Topographical Dictionary of Scotland, Samuel Lewis - 1851
KINGARTH, a parish, in the county of Bute, 8 miles (S. by E.) from Rothesay; containing, with the villages of Kilchattan-Bay, Kerrycroy, and Piperhall, 931 inhabitants. This parish takes its name from the promontory of Garroch Head, forming its extreme point to the south, and called in Gaelic Ceann Garbh, which signifies "stormy head". Very little is known concerning the ancient history of the place; but there are traditions of its having been of considerable importance. Christianity was early introduced here. The name of Saint Catan, or Cathanus, has been transmitted in the appellation of a bay called Kilchattan, " the cell or burial-place of Catan". St. Blane, also, is said to have been born here, and to have been the founder of the original church of Kingarth, the ruins of which, still remaining,are designated by his name, as is likewise a hill ascending from Garroch Head. The parish was anciently the scene of some military conflicts. On the south-west shore is the fort of Dunagoil, " the fortified hill of the Lowlanders," commanding nearly the best landing- place on the whole coast, and having a complete view of the passage from the western seas by Kilbrandon sound, and of the entrance into the Firth of Clyde from the south. Its origin is not known; but it has frequently been attributed to the Danes. The lands of the district were formerly held by several proprietors called Barons, who are at present represented by only four owners of small portions of ground, the larger part of the parish being the property of the Stuart family. Marquesses of Bute.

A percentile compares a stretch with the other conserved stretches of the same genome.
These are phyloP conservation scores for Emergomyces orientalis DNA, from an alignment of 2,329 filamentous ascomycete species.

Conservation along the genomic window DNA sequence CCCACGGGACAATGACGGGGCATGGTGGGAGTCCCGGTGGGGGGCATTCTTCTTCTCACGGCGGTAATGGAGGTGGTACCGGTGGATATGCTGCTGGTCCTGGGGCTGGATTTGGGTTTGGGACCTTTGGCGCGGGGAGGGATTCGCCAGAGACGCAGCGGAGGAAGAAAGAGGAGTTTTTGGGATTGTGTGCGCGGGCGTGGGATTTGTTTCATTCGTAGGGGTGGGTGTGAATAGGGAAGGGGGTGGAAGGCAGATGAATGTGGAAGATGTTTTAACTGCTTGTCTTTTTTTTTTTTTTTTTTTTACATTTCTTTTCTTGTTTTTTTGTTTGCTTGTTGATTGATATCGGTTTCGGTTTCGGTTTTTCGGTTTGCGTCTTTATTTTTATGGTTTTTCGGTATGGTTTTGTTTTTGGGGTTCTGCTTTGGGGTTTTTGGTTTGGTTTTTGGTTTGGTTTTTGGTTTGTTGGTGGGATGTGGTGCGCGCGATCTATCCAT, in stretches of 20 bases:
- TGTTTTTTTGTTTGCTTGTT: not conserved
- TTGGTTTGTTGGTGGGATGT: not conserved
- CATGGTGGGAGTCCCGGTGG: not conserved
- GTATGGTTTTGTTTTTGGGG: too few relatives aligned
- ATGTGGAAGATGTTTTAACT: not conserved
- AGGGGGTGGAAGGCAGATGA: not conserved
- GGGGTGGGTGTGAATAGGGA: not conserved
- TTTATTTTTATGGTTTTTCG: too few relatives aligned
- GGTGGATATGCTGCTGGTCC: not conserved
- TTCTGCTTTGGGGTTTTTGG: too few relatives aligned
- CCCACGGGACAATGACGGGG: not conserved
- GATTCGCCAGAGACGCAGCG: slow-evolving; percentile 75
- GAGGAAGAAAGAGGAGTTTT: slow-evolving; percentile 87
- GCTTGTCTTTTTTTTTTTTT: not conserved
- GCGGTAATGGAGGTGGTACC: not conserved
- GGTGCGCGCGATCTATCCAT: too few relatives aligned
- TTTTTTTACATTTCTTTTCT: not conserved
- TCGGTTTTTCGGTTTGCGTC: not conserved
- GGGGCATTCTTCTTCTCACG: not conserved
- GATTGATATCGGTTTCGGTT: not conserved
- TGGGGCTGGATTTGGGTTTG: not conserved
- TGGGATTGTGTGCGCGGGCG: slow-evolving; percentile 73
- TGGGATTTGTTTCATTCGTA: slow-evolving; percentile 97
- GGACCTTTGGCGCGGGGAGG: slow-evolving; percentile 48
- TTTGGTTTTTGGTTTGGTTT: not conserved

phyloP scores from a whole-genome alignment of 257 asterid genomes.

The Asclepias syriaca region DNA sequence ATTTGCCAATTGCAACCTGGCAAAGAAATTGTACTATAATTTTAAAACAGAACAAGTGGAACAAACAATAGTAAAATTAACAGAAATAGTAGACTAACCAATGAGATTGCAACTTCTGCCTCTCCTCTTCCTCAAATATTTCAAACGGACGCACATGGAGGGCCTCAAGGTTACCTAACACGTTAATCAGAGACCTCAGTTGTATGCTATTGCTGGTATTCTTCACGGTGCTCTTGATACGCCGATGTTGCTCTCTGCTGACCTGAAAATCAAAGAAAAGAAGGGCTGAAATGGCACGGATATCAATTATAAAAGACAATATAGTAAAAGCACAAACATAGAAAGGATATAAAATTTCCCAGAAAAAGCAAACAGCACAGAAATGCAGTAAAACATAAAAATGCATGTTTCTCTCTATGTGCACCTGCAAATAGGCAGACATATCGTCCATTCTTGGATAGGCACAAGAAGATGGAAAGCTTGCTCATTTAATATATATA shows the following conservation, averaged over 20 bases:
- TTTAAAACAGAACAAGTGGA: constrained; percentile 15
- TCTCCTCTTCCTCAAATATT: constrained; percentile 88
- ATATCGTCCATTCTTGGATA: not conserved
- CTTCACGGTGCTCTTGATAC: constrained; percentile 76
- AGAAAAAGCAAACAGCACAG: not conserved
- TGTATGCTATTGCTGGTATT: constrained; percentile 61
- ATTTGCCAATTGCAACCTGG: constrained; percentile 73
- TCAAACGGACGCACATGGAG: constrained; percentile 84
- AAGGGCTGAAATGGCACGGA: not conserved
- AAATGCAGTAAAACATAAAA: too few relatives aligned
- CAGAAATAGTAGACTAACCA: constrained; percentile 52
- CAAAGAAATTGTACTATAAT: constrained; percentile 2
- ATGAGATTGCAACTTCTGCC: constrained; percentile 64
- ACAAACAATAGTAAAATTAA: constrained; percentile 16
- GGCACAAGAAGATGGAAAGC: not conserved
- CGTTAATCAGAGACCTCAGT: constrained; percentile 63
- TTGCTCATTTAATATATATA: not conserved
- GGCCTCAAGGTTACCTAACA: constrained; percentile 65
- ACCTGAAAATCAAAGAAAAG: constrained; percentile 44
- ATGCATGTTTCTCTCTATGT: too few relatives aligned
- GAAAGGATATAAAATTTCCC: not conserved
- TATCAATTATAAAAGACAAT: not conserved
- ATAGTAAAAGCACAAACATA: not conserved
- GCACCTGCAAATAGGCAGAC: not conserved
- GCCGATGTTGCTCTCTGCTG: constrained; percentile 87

Kingarth is six miles and a half in length from north to south, and two and a half in mean breadth, containing 8325 acres. It is situated in the isle of Bute, and is bounded on the north-west by the loch of Ascog, a part of Loch Fad, and Quien loch, which separate it from the parish of Rothesay; and on the east, south, and south-west by the Firth of Clyde. Its figure is irregular, and the shore is indented by several small bays. There is a gradual narrowing of the parish from its northwestern boundary till it becomes an isthmus a mile and a half in breadth, beyond which is a peninsula two miles in length, terminating in the promontory of Garroch Head. On the east and south the coast is rocky and precipitous; on the south-west it rises more gently. It is marked by the bays of Ascog, Scoulag, and Kilchattan, to the east; and of Scalpsie, Stravanan, and Dunagoil, to the south-west. The firth is eight miles wide between Scoulag bay and the nearest point of Ayrshire at Largs, and nine miles wide between Dunagoil bay and the nearest part of the island of Arran; it is ninety fathoms deep between Garroch Head and Little Cumbray, where its depth is greatest. In general the land is considerably elevated above the level of the sea: the principal hills arc Suidhe-Chatain, "the seat of Catan", 520 feet high, and Saint Blane's hill, 486 feet high. The loch of Ascog, Quien loch, and Loch Fad cover respectively seventy-five, sixty-nine, and 170 acres. Though moist, the climate is mild and salubrious.